How minecraft works

This is very important section where you must build a model image of Minecraft running in your own brain, which will help you understand the concepts covered later.

In this section I'll go over how Minecraft works in general and its very important concept: the "sides".

Minecraft generally belongs to "C/S (Client/Server) Architecture". So what is "server" and what is "client"?

The name actually gives a general idea of what it means, "server" is used to provide service, and "client" is used directly by user. So how are these two sides represented in Minecraft?

Actually, there are four sides in Minecraft.

When we say “client” or “server”, it usually follows with a fairly intuitive understanding of what part of the game we’re talking about. After all, a client is what user interacts with, and a server is where user connects for a multiplayer game. Easy, right?

As it turns out, there can be some ambiguity even with two such terms. Here we disambiguate the four possible meanings of “client” and “server”:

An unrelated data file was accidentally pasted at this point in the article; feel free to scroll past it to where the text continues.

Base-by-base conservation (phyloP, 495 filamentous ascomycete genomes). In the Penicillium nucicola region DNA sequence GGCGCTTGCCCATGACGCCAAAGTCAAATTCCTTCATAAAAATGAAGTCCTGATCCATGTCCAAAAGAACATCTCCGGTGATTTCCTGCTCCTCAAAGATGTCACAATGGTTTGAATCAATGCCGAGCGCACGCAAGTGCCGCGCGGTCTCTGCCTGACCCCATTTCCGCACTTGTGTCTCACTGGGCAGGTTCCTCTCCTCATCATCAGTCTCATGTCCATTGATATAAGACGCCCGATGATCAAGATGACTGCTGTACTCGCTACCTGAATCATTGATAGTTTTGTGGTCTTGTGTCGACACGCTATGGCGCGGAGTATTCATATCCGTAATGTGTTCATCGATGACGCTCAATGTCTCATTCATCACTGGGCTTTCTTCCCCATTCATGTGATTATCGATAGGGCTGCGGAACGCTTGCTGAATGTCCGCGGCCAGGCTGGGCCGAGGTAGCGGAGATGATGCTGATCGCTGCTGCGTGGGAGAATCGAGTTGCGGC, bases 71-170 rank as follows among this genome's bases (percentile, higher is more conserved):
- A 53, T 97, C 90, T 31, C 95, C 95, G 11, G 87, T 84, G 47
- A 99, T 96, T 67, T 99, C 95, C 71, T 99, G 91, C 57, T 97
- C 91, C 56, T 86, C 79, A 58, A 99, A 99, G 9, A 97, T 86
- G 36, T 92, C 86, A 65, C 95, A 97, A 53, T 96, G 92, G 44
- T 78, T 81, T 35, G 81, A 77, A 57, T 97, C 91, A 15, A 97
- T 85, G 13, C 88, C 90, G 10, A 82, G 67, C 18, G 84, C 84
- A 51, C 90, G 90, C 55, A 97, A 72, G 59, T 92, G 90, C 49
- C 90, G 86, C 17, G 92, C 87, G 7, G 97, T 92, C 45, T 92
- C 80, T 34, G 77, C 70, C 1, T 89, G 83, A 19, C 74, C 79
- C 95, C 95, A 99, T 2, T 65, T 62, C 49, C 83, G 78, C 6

• Physical client - Physical client is the entire program that runs whenever you launch Minecraft from the launcher. All threads, processes, and services that run during game’s graphical and interactable lifetime are part of the physical client.
  • Physical server - Often known as the dedicated server, physical server is the entire program that runs whenever you launch any sort of minecraft_server.jar that does not bring up a playable GUI.
  • Logical server - Logical server is what runs game logic: mob spawning, weather, updating inventories, health, AI, and all other game mechanics. The logical server is present within the physical server, but is also can run inside a physical client together with a logical client, as a single player world. Logical server always runs in a thread named the Server Thread.